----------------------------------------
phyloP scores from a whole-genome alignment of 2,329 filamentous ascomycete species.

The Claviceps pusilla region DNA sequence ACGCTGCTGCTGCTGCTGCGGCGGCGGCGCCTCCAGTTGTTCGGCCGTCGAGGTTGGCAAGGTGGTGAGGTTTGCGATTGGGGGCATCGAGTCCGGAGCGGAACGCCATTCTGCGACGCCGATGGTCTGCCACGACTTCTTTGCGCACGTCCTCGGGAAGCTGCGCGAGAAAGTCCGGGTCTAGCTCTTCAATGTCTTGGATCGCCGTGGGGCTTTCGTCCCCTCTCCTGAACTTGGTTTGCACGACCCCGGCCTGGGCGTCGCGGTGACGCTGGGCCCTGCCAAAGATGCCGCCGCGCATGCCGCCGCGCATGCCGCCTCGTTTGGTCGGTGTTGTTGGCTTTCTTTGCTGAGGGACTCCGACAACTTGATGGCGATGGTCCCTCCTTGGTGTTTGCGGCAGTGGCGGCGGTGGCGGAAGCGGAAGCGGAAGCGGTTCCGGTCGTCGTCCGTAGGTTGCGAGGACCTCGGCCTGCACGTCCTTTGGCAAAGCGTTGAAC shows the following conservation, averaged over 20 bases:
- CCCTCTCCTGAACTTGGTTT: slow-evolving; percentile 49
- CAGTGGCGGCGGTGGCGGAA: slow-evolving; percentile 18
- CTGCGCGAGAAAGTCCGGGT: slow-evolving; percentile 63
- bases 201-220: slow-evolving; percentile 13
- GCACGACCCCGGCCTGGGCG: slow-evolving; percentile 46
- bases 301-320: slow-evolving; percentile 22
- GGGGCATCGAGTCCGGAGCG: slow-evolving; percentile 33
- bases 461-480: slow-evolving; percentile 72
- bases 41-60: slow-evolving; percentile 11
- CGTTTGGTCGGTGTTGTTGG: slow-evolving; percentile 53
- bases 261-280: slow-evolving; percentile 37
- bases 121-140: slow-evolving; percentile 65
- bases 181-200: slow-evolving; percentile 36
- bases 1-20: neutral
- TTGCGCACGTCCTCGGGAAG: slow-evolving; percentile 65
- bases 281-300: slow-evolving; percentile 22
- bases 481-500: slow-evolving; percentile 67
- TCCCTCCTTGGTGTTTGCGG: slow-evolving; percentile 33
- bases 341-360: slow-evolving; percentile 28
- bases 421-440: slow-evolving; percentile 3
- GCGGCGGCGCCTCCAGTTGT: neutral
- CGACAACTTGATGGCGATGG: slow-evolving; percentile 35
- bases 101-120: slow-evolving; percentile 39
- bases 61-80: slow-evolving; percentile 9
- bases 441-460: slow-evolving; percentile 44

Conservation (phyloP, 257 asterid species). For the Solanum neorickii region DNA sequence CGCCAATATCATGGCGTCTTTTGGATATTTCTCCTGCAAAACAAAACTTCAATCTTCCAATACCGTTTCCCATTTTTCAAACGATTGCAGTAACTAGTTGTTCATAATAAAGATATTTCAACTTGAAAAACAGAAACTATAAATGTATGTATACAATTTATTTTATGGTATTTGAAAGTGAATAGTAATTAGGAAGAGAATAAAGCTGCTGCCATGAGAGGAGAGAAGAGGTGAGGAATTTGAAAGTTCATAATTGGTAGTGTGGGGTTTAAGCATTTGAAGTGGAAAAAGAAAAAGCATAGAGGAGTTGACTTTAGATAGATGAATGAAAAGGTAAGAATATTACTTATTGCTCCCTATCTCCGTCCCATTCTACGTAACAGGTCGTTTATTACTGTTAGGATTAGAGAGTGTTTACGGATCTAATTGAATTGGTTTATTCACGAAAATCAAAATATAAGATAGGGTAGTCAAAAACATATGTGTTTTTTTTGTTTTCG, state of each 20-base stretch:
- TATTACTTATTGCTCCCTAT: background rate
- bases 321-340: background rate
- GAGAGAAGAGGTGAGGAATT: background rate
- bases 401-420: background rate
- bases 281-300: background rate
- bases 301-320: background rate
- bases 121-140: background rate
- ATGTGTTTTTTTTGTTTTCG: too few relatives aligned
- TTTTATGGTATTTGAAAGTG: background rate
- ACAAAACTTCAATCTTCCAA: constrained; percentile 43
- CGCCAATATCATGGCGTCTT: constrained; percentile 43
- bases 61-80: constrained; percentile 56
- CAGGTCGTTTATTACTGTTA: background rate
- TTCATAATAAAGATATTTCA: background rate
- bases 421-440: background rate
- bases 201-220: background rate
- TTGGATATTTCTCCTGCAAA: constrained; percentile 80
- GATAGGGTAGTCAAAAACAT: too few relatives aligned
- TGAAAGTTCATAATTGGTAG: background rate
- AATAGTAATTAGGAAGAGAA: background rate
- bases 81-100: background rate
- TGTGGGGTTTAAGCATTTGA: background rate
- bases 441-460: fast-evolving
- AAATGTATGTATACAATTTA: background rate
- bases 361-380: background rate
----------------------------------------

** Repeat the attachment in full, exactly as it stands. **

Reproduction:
phyloP scores from a whole-genome alignment of 2,329 filamentous ascomycete species.

The Claviceps pusilla region DNA sequence ACGCTGCTGCTGCTGCTGCGGCGGCGGCGCCTCCAGTTGTTCGGCCGTCGAGGTTGGCAAGGTGGTGAGGTTTGCGATTGGGGGCATCGAGTCCGGAGCGGAACGCCATTCTGCGACGCCGATGGTCTGCCACGACTTCTTTGCGCACGTCCTCGGGAAGCTGCGCGAGAAAGTCCGGGTCTAGCTCTTCAATGTCTTGGATCGCCGTGGGGCTTTCGTCCCCTCTCCTGAACTTGGTTTGCACGACCCCGGCCTGGGCGTCGCGGTGACGCTGGGCCCTGCCAAAGATGCCGCCGCGCATGCCGCCGCGCATGCCGCCTCGTTTGGTCGGTGTTGTTGGCTTTCTTTGCTGAGGGACTCCGACAACTTGATGGCGATGGTCCCTCCTTGGTGTTTGCGGCAGTGGCGGCGGTGGCGGAAGCGGAAGCGGAAGCGGTTCCGGTCGTCGTCCGTAGGTTGCGAGGACCTCGGCCTGCACGTCCTTTGGCAAAGCGTTGAAC shows the following conservation, averaged over 20 bases:
- CCCTCTCCTGAACTTGGTTT: slow-evolving; percentile 49
- CAGTGGCGGCGGTGGCGGAA: slow-evolving; percentile 18
- CTGCGCGAGAAAGTCCGGGT: slow-evolving; percentile 63
- bases 201-220: slow-evolving; percentile 13
- GCACGACCCCGGCCTGGGCG: slow-evolving; percentile 46
- bases 301-320: slow-evolving; percentile 22
- GGGGCATCGAGTCCGGAGCG: slow-evolving; percentile 33
- bases 461-480: slow-evolving; percentile 72
- bases 41-60: slow-evolving; percentile 11
- CGTTTGGTCGGTGTTGTTGG: slow-evolving; percentile 53
- bases 261-280: slow-evolving; percentile 37
- bases 121-140: slow-evolving; percentile 65
- bases 181-200: slow-evolving; percentile 36
- bases 1-20: neutral
- TTGCGCACGTCCTCGGGAAG: slow-evolving; percentile 65
- bases 281-300: slow-evolving; percentile 22
- bases 481-500: slow-evolving; percentile 67
- TCCCTCCTTGGTGTTTGCGG: slow-evolving; percentile 33
- bases 341-360: slow-evolving; percentile 28
- bases 421-440: slow-evolving; percentile 3
- GCGGCGGCGCCTCCAGTTGT: neutral
- CGACAACTTGATGGCGATGG: slow-evolving; percentile 35
- bases 101-120: slow-evolving; percentile 39
- bases 61-80: slow-evolving; percentile 9
- bases 441-460: slow-evolving; percentile 44

Conservation (phyloP, 257 asterid species). For the Solanum neorickii region DNA sequence CGCCAATATCATGGCGTCTTTTGGATATTTCTCCTGCAAAACAAAACTTCAATCTTCCAATACCGTTTCCCATTTTTCAAACGATTGCAGTAACTAGTTGTTCATAATAAAGATATTTCAACTTGAAAAACAGAAACTATAAATGTATGTATACAATTTATTTTATGGTATTTGAAAGTGAATAGTAATTAGGAAGAGAATAAAGCTGCTGCCATGAGAGGAGAGAAGAGGTGAGGAATTTGAAAGTTCATAATTGGTAGTGTGGGGTTTAAGCATTTGAAGTGGAAAAAGAAAAAGCATAGAGGAGTTGACTTTAGATAGATGAATGAAAAGGTAAGAATATTACTTATTGCTCCCTATCTCCGTCCCATTCTACGTAACAGGTCGTTTATTACTGTTAGGATTAGAGAGTGTTTACGGATCTAATTGAATTGGTTTATTCACGAAAATCAAAATATAAGATAGGGTAGTCAAAAACATATGTGTTTTTTTTGTTTTCG, state of each 20-base stretch:
- TATTACTTATTGCTCCCTAT: background rate
- bases 321-340: background rate
- GAGAGAAGAGGTGAGGAATT: background rate
- bases 401-420: background rate
- bases 281-300: background rate
- bases 301-320: background rate
- bases 121-140: background rate
- ATGTGTTTTTTTTGTTTTCG: too few relatives aligned
- TTTTATGGTATTTGAAAGTG: background rate
- ACAAAACTTCAATCTTCCAA: constrained; percentile 43
- CGCCAATATCATGGCGTCTT: constrained; percentile 43
- bases 61-80: constrained; percentile 56
- CAGGTCGTTTATTACTGTTA: background rate
- TTCATAATAAAGATATTTCA: background rate
- bases 421-440: background rate
- bases 201-220: background rate
- TTGGATATTTCTCCTGCAAA: constrained; percentile 80
- GATAGGGTAGTCAAAAACAT: too few relatives aligned
- TGAAAGTTCATAATTGGTAG: background rate
- AATAGTAATTAGGAAGAGAA: background rate
- bases 81-100: background rate
- TGTGGGGTTTAAGCATTTGA: background rate
- bases 441-460: fast-evolving
- AAATGTATGTATACAATTTA: background rate
- bases 361-380: background rate